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Devil's Dice

William Le Queux

  Produced by Nick Hodson of London, England

  Devil's DiceBy William Le QueuxPublished by Rand, McNally and Company, Chicago and New York.This edition dated 1897.

  Devil's Dice, by William Le Queux.


  ________________________________________________________________________DEVIL'S DICE, BY WILLIAM LE QUEUX.



  Let me gaze down the vista of the tristful past.

  Ah! there are things that cannot be uttered; there are scenes that stillentrance me, and incidents so unexpected and terrible that they cause meeven now to hold my breath in horror.

  The prologue of this extraordinary drama of London life was enactedthree years ago; its astounding denouement occurred quite recently.During those three weary, anxious years the days have glided on as theyglide even with those who suffer most, but alas! I have the sense ofhaving trodden a veritable Via Dolorosa during a century, the tragedy ofmy life, with its ever-present sorrow, pressing heavily upon meperpetually. Yet my life's journey has not always been along the barrenshore of the sea of Despair. During brief moments, when, with the sweetchildlike angel of my solitude, heaven and earth have seemed to glideslowly into space, I have found peace in the supreme joy of happiness.My gaze has been lost in the azure immensity of a woman's eyes.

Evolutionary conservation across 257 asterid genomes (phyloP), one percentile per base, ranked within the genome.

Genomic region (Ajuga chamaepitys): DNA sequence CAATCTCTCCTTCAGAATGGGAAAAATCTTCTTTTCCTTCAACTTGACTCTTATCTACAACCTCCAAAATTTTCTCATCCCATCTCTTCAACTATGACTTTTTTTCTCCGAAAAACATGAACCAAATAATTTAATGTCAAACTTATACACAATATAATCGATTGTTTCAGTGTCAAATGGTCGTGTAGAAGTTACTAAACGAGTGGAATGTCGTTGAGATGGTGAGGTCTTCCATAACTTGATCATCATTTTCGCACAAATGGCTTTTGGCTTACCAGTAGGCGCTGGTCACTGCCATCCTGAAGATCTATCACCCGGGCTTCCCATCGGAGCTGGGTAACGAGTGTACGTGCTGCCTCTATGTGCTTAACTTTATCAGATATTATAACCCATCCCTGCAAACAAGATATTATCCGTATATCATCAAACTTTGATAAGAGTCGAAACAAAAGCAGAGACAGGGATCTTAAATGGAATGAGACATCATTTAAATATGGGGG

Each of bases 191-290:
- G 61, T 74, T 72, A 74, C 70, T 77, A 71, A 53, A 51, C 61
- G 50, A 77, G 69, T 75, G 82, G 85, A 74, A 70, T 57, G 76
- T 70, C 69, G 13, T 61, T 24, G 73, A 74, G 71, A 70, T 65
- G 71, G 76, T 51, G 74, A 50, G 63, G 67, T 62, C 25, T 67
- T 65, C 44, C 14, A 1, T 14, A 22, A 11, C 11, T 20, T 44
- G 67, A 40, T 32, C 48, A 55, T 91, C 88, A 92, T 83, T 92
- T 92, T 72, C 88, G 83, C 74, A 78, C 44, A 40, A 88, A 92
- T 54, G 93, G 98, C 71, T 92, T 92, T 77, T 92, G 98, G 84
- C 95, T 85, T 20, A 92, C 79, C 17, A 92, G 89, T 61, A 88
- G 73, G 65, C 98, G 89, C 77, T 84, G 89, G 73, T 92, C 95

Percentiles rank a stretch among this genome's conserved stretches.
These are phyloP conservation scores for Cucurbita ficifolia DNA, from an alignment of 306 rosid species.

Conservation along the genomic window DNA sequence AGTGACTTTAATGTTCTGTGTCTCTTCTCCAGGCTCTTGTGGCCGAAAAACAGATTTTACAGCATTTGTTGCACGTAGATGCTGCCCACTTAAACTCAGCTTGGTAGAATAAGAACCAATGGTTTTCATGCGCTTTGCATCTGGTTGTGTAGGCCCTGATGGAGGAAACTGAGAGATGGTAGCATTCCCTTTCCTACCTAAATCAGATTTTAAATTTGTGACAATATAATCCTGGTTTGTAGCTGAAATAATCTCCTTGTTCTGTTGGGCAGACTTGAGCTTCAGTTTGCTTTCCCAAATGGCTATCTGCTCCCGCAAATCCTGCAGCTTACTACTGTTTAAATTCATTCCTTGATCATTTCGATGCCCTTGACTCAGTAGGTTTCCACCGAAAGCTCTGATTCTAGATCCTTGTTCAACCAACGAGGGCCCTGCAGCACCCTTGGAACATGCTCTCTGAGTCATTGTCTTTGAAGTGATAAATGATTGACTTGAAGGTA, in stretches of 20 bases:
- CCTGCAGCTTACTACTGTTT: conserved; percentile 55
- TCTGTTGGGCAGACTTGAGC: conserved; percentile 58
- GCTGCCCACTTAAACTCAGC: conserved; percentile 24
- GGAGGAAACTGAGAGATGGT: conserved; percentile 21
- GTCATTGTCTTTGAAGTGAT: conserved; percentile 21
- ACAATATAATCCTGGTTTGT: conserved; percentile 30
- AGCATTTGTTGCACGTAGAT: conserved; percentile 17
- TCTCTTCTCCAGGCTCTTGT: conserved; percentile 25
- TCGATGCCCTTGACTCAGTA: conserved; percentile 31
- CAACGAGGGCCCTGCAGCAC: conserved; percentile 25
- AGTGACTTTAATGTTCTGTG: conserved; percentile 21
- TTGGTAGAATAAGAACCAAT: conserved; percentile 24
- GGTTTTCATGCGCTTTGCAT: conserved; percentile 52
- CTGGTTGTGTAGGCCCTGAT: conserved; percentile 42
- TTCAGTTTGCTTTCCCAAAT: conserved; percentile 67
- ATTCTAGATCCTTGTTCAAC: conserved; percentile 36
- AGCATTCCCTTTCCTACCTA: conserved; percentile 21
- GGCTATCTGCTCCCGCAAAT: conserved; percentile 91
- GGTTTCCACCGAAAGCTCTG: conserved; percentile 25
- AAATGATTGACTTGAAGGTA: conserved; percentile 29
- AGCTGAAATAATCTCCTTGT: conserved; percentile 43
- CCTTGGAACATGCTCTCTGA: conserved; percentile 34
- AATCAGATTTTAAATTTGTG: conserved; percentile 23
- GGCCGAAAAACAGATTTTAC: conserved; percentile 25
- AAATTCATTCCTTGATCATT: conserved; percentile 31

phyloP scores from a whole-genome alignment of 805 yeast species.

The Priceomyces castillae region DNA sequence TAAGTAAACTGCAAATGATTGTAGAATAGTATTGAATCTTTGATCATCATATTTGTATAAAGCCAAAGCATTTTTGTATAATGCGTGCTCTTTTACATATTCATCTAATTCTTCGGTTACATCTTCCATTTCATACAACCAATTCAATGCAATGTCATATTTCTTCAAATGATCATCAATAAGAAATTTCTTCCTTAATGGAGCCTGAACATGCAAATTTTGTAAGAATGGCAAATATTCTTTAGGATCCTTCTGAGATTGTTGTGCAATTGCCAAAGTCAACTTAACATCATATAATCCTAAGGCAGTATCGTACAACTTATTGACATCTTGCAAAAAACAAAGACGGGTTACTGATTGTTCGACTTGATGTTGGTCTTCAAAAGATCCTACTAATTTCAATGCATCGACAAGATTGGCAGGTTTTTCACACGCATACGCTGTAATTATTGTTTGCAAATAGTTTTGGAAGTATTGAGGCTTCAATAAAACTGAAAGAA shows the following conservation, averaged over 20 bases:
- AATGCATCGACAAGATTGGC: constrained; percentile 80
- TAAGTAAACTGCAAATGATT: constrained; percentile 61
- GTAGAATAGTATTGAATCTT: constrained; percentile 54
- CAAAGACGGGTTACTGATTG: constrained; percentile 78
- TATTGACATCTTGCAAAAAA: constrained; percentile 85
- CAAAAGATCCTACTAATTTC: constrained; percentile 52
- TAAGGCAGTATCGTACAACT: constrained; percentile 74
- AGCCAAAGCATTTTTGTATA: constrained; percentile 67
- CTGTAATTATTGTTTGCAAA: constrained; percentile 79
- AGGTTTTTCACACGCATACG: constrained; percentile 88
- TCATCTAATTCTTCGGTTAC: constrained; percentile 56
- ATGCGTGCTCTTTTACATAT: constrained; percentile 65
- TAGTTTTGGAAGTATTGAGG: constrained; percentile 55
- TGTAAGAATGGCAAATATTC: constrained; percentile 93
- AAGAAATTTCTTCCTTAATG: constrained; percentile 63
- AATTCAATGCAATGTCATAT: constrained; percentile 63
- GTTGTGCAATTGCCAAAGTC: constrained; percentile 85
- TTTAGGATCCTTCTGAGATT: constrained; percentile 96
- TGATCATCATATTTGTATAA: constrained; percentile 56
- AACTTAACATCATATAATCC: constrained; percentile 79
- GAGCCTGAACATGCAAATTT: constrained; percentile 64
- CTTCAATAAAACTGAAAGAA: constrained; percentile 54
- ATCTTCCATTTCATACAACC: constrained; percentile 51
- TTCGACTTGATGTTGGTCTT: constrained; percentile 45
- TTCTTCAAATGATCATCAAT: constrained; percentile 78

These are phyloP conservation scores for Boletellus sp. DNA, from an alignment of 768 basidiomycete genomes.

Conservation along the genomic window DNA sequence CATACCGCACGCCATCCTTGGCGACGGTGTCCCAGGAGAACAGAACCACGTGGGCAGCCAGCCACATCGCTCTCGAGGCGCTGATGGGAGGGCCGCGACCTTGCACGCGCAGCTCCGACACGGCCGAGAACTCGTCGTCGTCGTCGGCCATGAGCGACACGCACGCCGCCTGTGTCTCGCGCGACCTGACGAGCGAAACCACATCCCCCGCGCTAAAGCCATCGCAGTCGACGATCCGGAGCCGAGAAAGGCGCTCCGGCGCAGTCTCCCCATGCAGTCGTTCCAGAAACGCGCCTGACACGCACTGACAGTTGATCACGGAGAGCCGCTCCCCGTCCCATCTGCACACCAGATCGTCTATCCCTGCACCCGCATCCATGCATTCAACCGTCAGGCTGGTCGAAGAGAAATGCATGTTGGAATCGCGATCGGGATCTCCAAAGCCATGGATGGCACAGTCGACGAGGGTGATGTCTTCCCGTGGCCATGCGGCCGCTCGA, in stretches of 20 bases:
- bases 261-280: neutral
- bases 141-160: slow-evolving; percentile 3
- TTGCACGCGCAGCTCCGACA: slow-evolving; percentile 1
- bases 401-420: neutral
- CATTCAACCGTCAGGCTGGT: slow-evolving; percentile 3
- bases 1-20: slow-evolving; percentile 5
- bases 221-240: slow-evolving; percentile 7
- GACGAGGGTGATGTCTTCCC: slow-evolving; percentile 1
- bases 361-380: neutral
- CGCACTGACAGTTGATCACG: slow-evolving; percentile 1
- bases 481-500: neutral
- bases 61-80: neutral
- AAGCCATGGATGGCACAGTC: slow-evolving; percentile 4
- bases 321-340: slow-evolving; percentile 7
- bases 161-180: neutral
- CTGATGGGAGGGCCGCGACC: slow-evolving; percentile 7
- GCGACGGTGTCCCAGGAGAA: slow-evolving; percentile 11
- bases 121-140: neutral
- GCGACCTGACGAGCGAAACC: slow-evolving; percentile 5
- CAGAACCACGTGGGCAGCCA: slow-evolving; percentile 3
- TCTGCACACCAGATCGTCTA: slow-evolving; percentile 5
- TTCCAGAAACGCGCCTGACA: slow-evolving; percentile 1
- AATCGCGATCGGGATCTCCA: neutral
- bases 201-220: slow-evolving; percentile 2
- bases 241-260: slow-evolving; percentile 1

In this strange story, this astounding record of chastity of affectionand bitter hatred, of vile scheming, of secret sins and astoundingfacts, I, Stuart Ridgeway, younger son of Sir Francis Ridgeway, Memberfor Barmouth and banker of the City of London, am compelled to speak ofmyself. It is indeed a relief to be able to reason out one'smisfortunes; confession is the lancet-stroke that empties the abscess.The Devil has thrown his dice and the game is up. I can now lay barethe secret of my sorrow.